‘Shanti’ means peace. Generally, at the end of our prayers, we chant ‘Om shantih, shantih, shantihi’. Shanti is chanted thrice to express an intense desire for peace and to be liberated from all misery and obstacles. All our pains and sorrows arise from three sources, namely – ‘adhidaivik’, ‘adhibhautik’ and ‘adhyatmik’.
‘Adhidaivik’ means the operation of natural forces which are responsible for earthquakes, floods, famine, volcanic eruptions and other natural calamities. It is believed that these are all due the displeasure of the nature Gods towards mankind.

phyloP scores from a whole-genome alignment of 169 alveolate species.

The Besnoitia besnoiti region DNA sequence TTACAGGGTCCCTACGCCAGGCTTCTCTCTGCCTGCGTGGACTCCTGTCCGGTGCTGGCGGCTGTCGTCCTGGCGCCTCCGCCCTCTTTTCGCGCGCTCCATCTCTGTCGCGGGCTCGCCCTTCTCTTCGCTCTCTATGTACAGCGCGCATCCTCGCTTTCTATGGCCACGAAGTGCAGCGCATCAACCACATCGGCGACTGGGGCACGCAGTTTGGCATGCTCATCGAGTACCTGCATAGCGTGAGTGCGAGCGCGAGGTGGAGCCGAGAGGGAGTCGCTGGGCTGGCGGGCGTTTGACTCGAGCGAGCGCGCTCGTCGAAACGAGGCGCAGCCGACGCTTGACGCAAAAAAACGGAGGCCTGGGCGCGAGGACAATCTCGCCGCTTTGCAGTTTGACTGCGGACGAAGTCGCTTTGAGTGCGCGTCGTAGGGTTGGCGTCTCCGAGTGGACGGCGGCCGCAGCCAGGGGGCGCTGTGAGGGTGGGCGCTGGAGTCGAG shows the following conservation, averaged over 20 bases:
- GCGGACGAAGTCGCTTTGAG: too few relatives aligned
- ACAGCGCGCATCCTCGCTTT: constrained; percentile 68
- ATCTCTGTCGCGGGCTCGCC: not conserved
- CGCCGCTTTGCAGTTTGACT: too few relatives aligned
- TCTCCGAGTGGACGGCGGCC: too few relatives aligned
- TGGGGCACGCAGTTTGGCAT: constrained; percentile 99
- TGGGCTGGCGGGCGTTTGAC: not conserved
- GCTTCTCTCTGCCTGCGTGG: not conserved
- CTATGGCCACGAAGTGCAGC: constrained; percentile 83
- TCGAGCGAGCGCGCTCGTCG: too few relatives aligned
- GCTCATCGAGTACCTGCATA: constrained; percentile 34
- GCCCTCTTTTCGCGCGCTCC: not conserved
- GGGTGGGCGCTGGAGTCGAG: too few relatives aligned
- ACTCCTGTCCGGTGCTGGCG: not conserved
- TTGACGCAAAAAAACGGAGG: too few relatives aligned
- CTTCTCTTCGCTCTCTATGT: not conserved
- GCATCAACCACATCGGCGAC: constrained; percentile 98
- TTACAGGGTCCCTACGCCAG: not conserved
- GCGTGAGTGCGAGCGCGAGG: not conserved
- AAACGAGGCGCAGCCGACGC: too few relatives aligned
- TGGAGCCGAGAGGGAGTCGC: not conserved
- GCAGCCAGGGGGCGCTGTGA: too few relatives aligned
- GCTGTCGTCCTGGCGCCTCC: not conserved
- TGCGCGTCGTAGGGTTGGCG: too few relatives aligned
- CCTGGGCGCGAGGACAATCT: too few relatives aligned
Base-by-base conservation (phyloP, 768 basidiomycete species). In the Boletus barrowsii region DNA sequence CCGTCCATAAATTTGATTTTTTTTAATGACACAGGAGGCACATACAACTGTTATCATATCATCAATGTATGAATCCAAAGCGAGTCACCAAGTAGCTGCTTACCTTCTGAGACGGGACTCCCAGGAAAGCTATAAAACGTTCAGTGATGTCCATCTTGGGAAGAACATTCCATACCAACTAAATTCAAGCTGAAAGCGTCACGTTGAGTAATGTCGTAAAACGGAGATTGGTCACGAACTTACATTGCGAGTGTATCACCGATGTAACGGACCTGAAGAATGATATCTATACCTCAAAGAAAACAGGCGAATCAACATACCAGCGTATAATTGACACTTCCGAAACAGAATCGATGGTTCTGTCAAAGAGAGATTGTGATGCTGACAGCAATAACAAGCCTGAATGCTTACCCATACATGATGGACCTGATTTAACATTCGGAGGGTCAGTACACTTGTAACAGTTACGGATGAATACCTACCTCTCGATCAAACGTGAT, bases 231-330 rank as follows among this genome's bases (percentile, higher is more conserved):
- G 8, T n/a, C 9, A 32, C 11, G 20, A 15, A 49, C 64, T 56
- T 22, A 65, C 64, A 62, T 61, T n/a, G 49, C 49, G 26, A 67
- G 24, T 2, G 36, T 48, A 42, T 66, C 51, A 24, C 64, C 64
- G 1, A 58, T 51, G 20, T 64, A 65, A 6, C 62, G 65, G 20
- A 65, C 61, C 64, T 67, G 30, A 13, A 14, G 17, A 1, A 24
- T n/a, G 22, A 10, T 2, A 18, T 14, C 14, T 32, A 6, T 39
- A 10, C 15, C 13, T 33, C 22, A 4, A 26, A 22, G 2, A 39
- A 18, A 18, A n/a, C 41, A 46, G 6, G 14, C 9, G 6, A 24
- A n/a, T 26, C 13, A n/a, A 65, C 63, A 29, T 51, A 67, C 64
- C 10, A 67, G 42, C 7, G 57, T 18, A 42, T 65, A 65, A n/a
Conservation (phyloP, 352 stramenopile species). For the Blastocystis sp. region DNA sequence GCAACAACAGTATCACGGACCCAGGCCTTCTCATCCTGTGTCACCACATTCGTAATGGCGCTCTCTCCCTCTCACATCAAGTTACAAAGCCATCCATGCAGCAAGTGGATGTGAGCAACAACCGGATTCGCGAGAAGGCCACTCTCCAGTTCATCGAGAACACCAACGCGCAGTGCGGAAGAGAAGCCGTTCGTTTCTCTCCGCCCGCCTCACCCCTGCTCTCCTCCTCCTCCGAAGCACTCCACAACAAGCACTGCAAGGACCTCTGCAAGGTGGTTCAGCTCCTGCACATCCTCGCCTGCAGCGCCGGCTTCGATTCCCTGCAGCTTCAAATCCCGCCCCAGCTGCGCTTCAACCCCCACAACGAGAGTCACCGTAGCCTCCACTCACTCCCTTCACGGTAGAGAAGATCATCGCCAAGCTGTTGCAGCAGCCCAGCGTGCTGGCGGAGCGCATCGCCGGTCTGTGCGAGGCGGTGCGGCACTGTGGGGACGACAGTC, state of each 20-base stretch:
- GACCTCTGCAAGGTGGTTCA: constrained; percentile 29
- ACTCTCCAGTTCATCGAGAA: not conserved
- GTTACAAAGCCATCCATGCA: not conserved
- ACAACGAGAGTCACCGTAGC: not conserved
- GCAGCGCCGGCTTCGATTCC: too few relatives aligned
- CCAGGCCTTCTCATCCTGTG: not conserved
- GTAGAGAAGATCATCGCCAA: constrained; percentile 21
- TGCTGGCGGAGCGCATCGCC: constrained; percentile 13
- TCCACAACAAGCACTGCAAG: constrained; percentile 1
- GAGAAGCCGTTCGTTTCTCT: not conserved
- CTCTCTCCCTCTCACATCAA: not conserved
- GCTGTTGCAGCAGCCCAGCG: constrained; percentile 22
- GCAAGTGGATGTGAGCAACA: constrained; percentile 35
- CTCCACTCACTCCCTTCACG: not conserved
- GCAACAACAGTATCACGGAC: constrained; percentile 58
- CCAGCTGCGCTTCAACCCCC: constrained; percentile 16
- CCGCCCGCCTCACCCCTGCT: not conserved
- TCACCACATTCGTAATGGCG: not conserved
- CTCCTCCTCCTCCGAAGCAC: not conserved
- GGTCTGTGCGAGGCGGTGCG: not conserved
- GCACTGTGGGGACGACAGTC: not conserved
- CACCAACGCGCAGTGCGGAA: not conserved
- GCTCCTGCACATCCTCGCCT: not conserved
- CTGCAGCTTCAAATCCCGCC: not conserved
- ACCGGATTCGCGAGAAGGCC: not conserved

‘Adhibhautik’ sources of suffering arise because of man himself. Man is responsible for war, pollution, and performs crime, painful and cruel acts among one another.
‘Adhyatmik’ sorrows are created because of the mental state of anger, frustration, etc.
The devout pray to God to free them from such problems or obstacles in their daily work or during special tasks. Therefore, the word ‘shanti’ is chanted thrice after prayers. The first addresses the unseen forces of God (nature). The second ‘shanti’ is chanted softer and directed towards man and the surrounding circumstances. The final ‘shanti’ is chanted the softest because it is addressed to one’s own mind.
Om shantih, shantih, shantihi!
(Om peace, peace, peace!)